Time to graft?

I am going to attempt to graft my pear tree this spring. I cut a branch off today. It has some green starting to show. I plan on cutting it off about 4 feet high and bark grafting 8 different pears onto it. The bark seams to be slipping. I will attach some photos. Is it time to graft here , zone 6 sw missouri? Also when I bark graft should I be pealing the bark back down to the hard blond wood?

Derby, I’m also in Z6, but it appears you are a bit further along than we are. That said, I think it would be advantageous to wait a while longer…just a bit. If you were in a pinch I don’t think you would have any real issues though.
As far as bark grafting I’ve never done any…yet. I won’t give you advice, but I will point you to what I think is the best bark grafting video online. This guy is a real expert a high volume professional grafter that’s been at it for I think 30 years or so. This vid was previously posted here. If you have the time be sure to check out this guys other grafting videos.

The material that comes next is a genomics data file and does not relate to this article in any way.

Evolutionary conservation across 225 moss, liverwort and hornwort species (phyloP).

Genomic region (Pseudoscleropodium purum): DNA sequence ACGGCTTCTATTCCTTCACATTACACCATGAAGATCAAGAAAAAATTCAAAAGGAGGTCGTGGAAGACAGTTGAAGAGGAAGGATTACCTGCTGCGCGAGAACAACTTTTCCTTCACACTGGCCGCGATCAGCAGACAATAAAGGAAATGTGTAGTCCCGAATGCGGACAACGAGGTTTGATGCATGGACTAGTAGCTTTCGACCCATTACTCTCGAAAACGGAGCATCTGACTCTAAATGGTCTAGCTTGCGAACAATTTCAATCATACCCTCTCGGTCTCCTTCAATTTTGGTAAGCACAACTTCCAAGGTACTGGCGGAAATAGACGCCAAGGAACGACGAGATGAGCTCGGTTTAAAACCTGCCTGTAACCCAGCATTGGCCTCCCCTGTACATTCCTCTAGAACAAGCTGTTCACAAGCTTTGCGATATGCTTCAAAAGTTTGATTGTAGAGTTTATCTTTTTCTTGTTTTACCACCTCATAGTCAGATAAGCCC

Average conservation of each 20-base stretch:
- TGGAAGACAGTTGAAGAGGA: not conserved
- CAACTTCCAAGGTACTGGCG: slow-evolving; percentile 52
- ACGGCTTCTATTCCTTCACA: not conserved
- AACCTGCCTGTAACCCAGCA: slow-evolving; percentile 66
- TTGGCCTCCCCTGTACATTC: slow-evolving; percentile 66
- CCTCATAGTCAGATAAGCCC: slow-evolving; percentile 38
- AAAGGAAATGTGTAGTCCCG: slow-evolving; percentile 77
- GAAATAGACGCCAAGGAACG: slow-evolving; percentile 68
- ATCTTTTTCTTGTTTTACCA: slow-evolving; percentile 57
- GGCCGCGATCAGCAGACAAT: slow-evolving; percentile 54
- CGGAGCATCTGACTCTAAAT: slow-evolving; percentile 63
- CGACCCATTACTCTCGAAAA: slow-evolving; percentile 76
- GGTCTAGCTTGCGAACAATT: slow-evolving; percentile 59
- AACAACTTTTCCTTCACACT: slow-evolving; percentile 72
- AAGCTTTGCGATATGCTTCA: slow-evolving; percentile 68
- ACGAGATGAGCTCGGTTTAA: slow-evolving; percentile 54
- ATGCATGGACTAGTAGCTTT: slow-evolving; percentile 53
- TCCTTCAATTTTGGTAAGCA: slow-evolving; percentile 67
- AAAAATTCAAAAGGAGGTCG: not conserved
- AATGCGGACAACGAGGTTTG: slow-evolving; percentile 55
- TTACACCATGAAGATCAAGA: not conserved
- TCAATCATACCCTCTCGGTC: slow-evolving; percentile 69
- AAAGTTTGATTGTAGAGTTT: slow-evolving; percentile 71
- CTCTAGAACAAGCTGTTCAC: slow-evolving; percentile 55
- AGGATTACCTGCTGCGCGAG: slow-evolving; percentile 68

Thanks apple seed. That pear is one that I believe is root stock that grew back after the original tree was damaged. It always is the first to leaf out. My nanking cherries have not even bloomed yet. One of my bigest concerns would be to get frost on tender graft shoots.

Yes Derby. Peel it down to the wood like your photo.


Thanks tony, I just want to make sure I am on the right track. How soon will u be grafting in Nebraska ?